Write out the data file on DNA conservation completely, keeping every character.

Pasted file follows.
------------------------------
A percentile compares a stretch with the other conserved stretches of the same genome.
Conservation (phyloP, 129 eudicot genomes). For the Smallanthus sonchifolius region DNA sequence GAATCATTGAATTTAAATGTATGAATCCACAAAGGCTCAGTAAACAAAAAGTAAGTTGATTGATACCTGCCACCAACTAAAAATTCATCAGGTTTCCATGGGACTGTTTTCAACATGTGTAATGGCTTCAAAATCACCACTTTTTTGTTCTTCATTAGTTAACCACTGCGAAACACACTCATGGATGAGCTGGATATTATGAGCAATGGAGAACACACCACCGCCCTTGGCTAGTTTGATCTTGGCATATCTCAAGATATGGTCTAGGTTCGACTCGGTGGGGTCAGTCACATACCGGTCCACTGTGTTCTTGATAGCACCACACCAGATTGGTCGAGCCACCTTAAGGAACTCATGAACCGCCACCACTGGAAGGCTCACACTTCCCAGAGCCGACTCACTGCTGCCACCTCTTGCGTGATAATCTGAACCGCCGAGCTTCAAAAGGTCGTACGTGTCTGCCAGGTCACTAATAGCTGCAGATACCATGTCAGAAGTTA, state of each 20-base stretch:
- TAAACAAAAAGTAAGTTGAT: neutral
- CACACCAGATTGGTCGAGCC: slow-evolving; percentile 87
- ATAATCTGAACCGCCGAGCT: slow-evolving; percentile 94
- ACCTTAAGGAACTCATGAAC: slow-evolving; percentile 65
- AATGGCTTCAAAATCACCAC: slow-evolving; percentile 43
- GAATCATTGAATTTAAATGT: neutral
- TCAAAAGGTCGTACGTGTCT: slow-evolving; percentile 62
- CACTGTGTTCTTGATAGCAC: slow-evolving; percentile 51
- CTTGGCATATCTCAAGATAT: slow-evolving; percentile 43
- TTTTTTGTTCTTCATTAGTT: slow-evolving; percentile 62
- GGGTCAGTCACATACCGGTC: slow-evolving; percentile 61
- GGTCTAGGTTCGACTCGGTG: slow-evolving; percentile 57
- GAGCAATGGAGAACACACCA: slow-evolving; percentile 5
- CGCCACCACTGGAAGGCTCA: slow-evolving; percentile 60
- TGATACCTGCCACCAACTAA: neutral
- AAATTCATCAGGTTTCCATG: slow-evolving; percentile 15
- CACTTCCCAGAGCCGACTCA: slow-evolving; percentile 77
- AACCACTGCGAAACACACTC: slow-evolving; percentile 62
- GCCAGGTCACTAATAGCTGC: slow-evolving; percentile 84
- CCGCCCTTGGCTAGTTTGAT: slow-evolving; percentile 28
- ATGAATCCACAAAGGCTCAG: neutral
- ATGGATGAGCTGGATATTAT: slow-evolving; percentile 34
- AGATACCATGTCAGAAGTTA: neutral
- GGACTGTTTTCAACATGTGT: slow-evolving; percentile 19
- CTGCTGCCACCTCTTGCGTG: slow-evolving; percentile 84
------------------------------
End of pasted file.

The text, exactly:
A percentile compares a stretch with the other conserved stretches of the same genome.
Conservation (phyloP, 129 eudicot genomes). For the Smallanthus sonchifolius region DNA sequence GAATCATTGAATTTAAATGTATGAATCCACAAAGGCTCAGTAAACAAAAAGTAAGTTGATTGATACCTGCCACCAACTAAAAATTCATCAGGTTTCCATGGGACTGTTTTCAACATGTGTAATGGCTTCAAAATCACCACTTTTTTGTTCTTCATTAGTTAACCACTGCGAAACACACTCATGGATGAGCTGGATATTATGAGCAATGGAGAACACACCACCGCCCTTGGCTAGTTTGATCTTGGCATATCTCAAGATATGGTCTAGGTTCGACTCGGTGGGGTCAGTCACATACCGGTCCACTGTGTTCTTGATAGCACCACACCAGATTGGTCGAGCCACCTTAAGGAACTCATGAACCGCCACCACTGGAAGGCTCACACTTCCCAGAGCCGACTCACTGCTGCCACCTCTTGCGTGATAATCTGAACCGCCGAGCTTCAAAAGGTCGTACGTGTCTGCCAGGTCACTAATAGCTGCAGATACCATGTCAGAAGTTA, state of each 20-base stretch:
- TAAACAAAAAGTAAGTTGAT: neutral
- CACACCAGATTGGTCGAGCC: slow-evolving; percentile 87
- ATAATCTGAACCGCCGAGCT: slow-evolving; percentile 94
- ACCTTAAGGAACTCATGAAC: slow-evolving; percentile 65
- AATGGCTTCAAAATCACCAC: slow-evolving; percentile 43
- GAATCATTGAATTTAAATGT: neutral
- TCAAAAGGTCGTACGTGTCT: slow-evolving; percentile 62
- CACTGTGTTCTTGATAGCAC: slow-evolving; percentile 51
- CTTGGCATATCTCAAGATAT: slow-evolving; percentile 43
- TTTTTTGTTCTTCATTAGTT: slow-evolving; percentile 62
- GGGTCAGTCACATACCGGTC: slow-evolving; percentile 61
- GGTCTAGGTTCGACTCGGTG: slow-evolving; percentile 57
- GAGCAATGGAGAACACACCA: slow-evolving; percentile 5
- CGCCACCACTGGAAGGCTCA: slow-evolving; percentile 60
- TGATACCTGCCACCAACTAA: neutral
- AAATTCATCAGGTTTCCATG: slow-evolving; percentile 15
- CACTTCCCAGAGCCGACTCA: slow-evolving; percentile 77
- AACCACTGCGAAACACACTC: slow-evolving; percentile 62
- GCCAGGTCACTAATAGCTGC: slow-evolving; percentile 84
- CCGCCCTTGGCTAGTTTGAT: slow-evolving; percentile 28
- ATGAATCCACAAAGGCTCAG: neutral
- ATGGATGAGCTGGATATTAT: slow-evolving; percentile 34
- AGATACCATGTCAGAAGTTA: neutral
- GGACTGTTTTCAACATGTGT: slow-evolving; percentile 19
- CTGCTGCCACCTCTTGCGTG: slow-evolving; percentile 84